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Computer hacker Barnaby Jack, 36, dies

SAN FRANCISCO -- Barnaby Jack, a computer-security professional with a showman's flair for demonstrating technical weaknesses in ATMs and medical devices, has died. He was 36.

He died in San Francisco, where he lived, according to the city's medical examiner. No further details were given.

Jack was director of embedded device security at IOActive Inc., a security consulting firm with offices in Seattle and London. He was known for attention-grabbing hacking demonstrations that made him a sought-after presenter at computer-security conferences.

In 2010, he showed how he could break into ATM machines and make them spit out cash, a stunt he performed live on stage at the annual Black Hat security conference in Las Vegas.

Last year, he showed a security flaw in an insulin pump that allowed him to hack the device from as far as 300 feet away, forcing it to dispense the hormone. Jack used a see-through mannequin's torso, blood-colored liquid and a handheld antenna.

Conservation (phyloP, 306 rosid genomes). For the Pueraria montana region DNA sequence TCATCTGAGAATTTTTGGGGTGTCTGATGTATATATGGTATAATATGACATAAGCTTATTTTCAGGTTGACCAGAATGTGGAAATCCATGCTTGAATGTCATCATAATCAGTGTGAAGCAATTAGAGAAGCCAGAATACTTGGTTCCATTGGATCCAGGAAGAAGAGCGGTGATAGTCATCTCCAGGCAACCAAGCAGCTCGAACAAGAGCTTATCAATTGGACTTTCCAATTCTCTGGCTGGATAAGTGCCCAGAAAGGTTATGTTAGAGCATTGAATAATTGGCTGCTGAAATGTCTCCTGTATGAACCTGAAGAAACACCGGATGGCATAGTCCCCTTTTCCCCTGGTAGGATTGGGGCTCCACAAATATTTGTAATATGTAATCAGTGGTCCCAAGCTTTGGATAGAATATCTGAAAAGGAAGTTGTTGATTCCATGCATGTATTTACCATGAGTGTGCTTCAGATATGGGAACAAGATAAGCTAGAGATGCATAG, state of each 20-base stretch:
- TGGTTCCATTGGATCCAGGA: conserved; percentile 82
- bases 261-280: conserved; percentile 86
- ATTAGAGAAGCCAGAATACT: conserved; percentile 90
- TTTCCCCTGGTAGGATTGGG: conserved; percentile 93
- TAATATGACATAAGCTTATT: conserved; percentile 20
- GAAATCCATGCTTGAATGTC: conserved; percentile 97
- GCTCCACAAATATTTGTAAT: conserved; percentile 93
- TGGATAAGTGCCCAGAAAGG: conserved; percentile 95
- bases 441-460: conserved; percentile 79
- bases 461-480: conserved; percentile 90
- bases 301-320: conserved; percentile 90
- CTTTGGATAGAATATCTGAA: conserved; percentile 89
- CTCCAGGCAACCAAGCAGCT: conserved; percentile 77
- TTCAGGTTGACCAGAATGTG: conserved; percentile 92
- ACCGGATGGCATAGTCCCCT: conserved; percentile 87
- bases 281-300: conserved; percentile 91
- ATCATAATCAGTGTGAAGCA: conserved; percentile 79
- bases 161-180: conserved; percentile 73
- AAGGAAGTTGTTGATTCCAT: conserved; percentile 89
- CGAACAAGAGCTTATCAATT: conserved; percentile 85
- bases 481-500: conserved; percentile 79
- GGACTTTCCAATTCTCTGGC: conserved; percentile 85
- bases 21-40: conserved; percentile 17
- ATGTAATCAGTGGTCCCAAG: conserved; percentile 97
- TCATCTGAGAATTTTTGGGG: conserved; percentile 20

"We certainly don't want people to lose faith in these devices," Jack said this month. "But certainly any threats, no matter how minor, need to be eliminated."

He had another presentation planned for next week at Black Hat, one of the security industry's top venues for researchers. Jack described how he was planning to show that he could scan a range of up to 30 feet for a certain model of pacemaker and defibrillator -- he didn't say which one -- override the software running on it and send high-voltage shocks to the device, shorting out its circuitry.

"Everyone would agree that the life and work of Barnaby Jack are legendary and irreplaceable," said Trey Ford, general manager of Black Hat.

Ford said Jack was able to make complex technology understandable to nontechnical people. Jack also worked with the Food and Drug Administration and medical-device makers to close the security holes he found.

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